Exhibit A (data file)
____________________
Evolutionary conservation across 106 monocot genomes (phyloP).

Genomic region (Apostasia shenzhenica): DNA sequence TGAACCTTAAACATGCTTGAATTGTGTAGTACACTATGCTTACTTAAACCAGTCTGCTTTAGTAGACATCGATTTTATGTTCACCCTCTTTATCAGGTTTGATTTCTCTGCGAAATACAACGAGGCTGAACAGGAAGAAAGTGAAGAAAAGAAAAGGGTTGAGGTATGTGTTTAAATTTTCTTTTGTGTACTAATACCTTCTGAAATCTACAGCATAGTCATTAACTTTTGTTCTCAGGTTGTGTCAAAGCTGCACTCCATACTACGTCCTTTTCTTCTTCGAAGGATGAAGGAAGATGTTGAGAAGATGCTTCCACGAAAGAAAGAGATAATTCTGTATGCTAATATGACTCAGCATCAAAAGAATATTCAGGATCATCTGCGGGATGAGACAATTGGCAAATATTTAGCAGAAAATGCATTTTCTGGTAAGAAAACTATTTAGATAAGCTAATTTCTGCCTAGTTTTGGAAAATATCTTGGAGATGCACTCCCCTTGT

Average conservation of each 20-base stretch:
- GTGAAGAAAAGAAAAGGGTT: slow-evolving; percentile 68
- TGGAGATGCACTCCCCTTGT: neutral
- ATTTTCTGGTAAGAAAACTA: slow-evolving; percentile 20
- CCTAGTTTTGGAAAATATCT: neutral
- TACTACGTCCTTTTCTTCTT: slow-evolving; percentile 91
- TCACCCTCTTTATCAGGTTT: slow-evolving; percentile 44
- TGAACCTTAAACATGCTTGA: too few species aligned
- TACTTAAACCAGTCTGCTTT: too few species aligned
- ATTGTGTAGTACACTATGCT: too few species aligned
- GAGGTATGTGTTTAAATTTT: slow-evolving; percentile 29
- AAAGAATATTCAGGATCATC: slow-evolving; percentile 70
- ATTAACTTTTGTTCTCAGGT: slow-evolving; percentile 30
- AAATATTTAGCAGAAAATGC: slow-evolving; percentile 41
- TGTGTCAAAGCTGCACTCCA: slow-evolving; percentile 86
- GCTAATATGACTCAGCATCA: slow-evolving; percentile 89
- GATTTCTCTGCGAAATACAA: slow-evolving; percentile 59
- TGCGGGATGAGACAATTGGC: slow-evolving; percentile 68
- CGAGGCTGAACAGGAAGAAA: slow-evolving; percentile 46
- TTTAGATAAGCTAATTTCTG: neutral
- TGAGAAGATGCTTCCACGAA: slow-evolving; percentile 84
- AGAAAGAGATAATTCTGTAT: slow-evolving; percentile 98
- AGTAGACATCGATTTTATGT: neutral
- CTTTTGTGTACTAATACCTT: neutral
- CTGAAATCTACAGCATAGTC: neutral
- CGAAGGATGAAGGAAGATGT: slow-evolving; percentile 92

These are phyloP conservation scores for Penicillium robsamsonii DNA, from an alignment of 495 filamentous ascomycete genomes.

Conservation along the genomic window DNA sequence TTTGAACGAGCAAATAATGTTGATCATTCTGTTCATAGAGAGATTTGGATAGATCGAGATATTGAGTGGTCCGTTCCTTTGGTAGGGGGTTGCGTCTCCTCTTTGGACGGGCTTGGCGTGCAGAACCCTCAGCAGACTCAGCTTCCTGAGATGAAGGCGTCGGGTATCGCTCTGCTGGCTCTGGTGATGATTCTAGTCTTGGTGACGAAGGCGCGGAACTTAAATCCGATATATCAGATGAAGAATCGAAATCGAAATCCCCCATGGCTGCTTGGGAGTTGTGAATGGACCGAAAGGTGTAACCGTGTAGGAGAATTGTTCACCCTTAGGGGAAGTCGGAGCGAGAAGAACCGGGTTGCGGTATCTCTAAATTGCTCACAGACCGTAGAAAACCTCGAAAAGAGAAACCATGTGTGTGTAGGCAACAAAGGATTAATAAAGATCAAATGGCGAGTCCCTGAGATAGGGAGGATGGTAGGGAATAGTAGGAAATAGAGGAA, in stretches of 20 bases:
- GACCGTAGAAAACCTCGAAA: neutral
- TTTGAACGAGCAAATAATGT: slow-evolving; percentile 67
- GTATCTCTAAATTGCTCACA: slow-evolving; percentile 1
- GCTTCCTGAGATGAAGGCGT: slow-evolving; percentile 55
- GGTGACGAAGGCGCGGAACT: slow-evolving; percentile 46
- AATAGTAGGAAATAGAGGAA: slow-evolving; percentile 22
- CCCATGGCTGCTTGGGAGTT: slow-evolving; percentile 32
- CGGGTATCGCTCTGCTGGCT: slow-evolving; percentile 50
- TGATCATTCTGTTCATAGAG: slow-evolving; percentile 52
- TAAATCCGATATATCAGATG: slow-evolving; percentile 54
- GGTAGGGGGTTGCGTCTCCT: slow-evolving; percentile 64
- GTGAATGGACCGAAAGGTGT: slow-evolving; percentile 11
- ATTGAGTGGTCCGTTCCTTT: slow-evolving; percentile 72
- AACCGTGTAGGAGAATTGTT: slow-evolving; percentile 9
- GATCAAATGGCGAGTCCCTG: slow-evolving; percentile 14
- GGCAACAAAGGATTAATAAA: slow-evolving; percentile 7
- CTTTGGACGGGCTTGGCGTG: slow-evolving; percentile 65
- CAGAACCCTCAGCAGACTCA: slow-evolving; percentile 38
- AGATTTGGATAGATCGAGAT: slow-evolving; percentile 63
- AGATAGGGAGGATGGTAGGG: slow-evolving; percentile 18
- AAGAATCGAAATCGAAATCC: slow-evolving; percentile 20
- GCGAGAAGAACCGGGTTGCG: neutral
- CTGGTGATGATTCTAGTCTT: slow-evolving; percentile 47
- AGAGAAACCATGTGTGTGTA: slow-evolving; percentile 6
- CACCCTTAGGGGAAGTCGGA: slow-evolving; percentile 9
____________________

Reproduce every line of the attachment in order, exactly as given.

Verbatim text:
Evolutionary conservation across 106 monocot genomes (phyloP).

Genomic region (Apostasia shenzhenica): DNA sequence TGAACCTTAAACATGCTTGAATTGTGTAGTACACTATGCTTACTTAAACCAGTCTGCTTTAGTAGACATCGATTTTATGTTCACCCTCTTTATCAGGTTTGATTTCTCTGCGAAATACAACGAGGCTGAACAGGAAGAAAGTGAAGAAAAGAAAAGGGTTGAGGTATGTGTTTAAATTTTCTTTTGTGTACTAATACCTTCTGAAATCTACAGCATAGTCATTAACTTTTGTTCTCAGGTTGTGTCAAAGCTGCACTCCATACTACGTCCTTTTCTTCTTCGAAGGATGAAGGAAGATGTTGAGAAGATGCTTCCACGAAAGAAAGAGATAATTCTGTATGCTAATATGACTCAGCATCAAAAGAATATTCAGGATCATCTGCGGGATGAGACAATTGGCAAATATTTAGCAGAAAATGCATTTTCTGGTAAGAAAACTATTTAGATAAGCTAATTTCTGCCTAGTTTTGGAAAATATCTTGGAGATGCACTCCCCTTGT

Average conservation of each 20-base stretch:
- GTGAAGAAAAGAAAAGGGTT: slow-evolving; percentile 68
- TGGAGATGCACTCCCCTTGT: neutral
- ATTTTCTGGTAAGAAAACTA: slow-evolving; percentile 20
- CCTAGTTTTGGAAAATATCT: neutral
- TACTACGTCCTTTTCTTCTT: slow-evolving; percentile 91
- TCACCCTCTTTATCAGGTTT: slow-evolving; percentile 44
- TGAACCTTAAACATGCTTGA: too few species aligned
- TACTTAAACCAGTCTGCTTT: too few species aligned
- ATTGTGTAGTACACTATGCT: too few species aligned
- GAGGTATGTGTTTAAATTTT: slow-evolving; percentile 29
- AAAGAATATTCAGGATCATC: slow-evolving; percentile 70
- ATTAACTTTTGTTCTCAGGT: slow-evolving; percentile 30
- AAATATTTAGCAGAAAATGC: slow-evolving; percentile 41
- TGTGTCAAAGCTGCACTCCA: slow-evolving; percentile 86
- GCTAATATGACTCAGCATCA: slow-evolving; percentile 89
- GATTTCTCTGCGAAATACAA: slow-evolving; percentile 59
- TGCGGGATGAGACAATTGGC: slow-evolving; percentile 68
- CGAGGCTGAACAGGAAGAAA: slow-evolving; percentile 46
- TTTAGATAAGCTAATTTCTG: neutral
- TGAGAAGATGCTTCCACGAA: slow-evolving; percentile 84
- AGAAAGAGATAATTCTGTAT: slow-evolving; percentile 98
- AGTAGACATCGATTTTATGT: neutral
- CTTTTGTGTACTAATACCTT: neutral
- CTGAAATCTACAGCATAGTC: neutral
- CGAAGGATGAAGGAAGATGT: slow-evolving; percentile 92

These are phyloP conservation scores for Penicillium robsamsonii DNA, from an alignment of 495 filamentous ascomycete genomes.

Conservation along the genomic window DNA sequence TTTGAACGAGCAAATAATGTTGATCATTCTGTTCATAGAGAGATTTGGATAGATCGAGATATTGAGTGGTCCGTTCCTTTGGTAGGGGGTTGCGTCTCCTCTTTGGACGGGCTTGGCGTGCAGAACCCTCAGCAGACTCAGCTTCCTGAGATGAAGGCGTCGGGTATCGCTCTGCTGGCTCTGGTGATGATTCTAGTCTTGGTGACGAAGGCGCGGAACTTAAATCCGATATATCAGATGAAGAATCGAAATCGAAATCCCCCATGGCTGCTTGGGAGTTGTGAATGGACCGAAAGGTGTAACCGTGTAGGAGAATTGTTCACCCTTAGGGGAAGTCGGAGCGAGAAGAACCGGGTTGCGGTATCTCTAAATTGCTCACAGACCGTAGAAAACCTCGAAAAGAGAAACCATGTGTGTGTAGGCAACAAAGGATTAATAAAGATCAAATGGCGAGTCCCTGAGATAGGGAGGATGGTAGGGAATAGTAGGAAATAGAGGAA, in stretches of 20 bases:
- GACCGTAGAAAACCTCGAAA: neutral
- TTTGAACGAGCAAATAATGT: slow-evolving; percentile 67
- GTATCTCTAAATTGCTCACA: slow-evolving; percentile 1
- GCTTCCTGAGATGAAGGCGT: slow-evolving; percentile 55
- GGTGACGAAGGCGCGGAACT: slow-evolving; percentile 46
- AATAGTAGGAAATAGAGGAA: slow-evolving; percentile 22
- CCCATGGCTGCTTGGGAGTT: slow-evolving; percentile 32
- CGGGTATCGCTCTGCTGGCT: slow-evolving; percentile 50
- TGATCATTCTGTTCATAGAG: slow-evolving; percentile 52
- TAAATCCGATATATCAGATG: slow-evolving; percentile 54
- GGTAGGGGGTTGCGTCTCCT: slow-evolving; percentile 64
- GTGAATGGACCGAAAGGTGT: slow-evolving; percentile 11
- ATTGAGTGGTCCGTTCCTTT: slow-evolving; percentile 72
- AACCGTGTAGGAGAATTGTT: slow-evolving; percentile 9
- GATCAAATGGCGAGTCCCTG: slow-evolving; percentile 14
- GGCAACAAAGGATTAATAAA: slow-evolving; percentile 7
- CTTTGGACGGGCTTGGCGTG: slow-evolving; percentile 65
- CAGAACCCTCAGCAGACTCA: slow-evolving; percentile 38
- AGATTTGGATAGATCGAGAT: slow-evolving; percentile 63
- AGATAGGGAGGATGGTAGGG: slow-evolving; percentile 18
- AAGAATCGAAATCGAAATCC: slow-evolving; percentile 20
- GCGAGAAGAACCGGGTTGCG: neutral
- CTGGTGATGATTCTAGTCTT: slow-evolving; percentile 47
- AGAGAAACCATGTGTGTGTA: slow-evolving; percentile 6
- CACCCTTAGGGGAAGTCGGA: slow-evolving; percentile 9